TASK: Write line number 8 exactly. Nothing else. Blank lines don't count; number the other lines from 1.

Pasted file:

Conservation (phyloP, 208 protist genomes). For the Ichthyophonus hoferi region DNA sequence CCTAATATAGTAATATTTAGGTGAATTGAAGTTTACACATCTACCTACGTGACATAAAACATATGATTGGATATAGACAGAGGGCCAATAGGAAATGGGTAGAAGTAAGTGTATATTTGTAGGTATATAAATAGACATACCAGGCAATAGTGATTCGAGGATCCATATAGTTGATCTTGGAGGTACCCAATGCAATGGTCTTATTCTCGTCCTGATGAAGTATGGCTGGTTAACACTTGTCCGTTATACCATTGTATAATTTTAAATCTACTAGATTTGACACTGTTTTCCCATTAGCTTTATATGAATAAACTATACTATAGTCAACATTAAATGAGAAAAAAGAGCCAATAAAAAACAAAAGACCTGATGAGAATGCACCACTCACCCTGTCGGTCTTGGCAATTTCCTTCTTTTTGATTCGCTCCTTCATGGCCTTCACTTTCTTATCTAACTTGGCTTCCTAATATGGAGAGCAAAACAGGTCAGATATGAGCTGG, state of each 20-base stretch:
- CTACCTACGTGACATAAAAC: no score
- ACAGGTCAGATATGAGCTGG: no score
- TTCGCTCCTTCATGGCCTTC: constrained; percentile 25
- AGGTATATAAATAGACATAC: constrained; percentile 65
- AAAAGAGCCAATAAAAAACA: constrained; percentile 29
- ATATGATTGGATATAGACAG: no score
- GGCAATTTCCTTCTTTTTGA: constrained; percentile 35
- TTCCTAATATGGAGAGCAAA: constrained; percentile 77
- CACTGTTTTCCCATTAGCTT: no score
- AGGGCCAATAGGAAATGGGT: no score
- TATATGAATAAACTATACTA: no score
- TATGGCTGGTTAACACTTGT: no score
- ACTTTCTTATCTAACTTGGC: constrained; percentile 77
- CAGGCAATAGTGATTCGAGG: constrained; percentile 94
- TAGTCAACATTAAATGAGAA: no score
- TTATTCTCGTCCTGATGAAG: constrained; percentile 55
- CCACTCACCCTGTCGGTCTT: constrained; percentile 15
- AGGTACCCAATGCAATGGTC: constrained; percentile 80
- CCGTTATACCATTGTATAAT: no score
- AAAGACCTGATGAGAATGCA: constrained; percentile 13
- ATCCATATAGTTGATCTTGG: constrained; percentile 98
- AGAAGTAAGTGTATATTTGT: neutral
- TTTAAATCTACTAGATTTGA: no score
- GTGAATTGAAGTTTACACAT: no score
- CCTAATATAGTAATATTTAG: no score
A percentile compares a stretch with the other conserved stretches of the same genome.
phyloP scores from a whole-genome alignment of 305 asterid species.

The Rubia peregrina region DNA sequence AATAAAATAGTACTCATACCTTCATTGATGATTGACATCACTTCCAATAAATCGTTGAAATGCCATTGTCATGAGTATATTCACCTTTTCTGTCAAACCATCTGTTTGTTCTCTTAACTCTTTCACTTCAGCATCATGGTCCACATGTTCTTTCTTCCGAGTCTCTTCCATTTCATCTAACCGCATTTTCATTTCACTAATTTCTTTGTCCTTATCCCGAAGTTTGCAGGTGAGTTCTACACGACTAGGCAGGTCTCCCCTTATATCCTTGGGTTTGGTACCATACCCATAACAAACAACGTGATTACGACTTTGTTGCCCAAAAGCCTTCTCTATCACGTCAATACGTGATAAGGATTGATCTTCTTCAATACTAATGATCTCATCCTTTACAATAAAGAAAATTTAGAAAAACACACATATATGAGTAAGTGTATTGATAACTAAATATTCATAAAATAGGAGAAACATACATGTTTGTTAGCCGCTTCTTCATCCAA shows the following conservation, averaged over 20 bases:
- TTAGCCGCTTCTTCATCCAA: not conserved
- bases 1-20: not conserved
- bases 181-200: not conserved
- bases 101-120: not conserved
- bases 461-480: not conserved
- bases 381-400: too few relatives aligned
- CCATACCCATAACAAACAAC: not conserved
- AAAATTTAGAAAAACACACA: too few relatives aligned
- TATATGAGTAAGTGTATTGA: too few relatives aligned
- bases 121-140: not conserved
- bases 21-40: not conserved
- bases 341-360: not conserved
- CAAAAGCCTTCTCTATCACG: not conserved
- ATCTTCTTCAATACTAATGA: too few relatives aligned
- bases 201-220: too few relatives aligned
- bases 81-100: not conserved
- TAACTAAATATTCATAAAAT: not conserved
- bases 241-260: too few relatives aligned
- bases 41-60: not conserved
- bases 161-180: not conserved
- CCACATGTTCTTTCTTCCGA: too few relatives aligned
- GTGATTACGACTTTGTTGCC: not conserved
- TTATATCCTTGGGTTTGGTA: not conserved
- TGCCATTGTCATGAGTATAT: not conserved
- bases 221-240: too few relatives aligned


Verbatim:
- GGCAATTTCCTTCTTTTTGA: constrained; percentile 35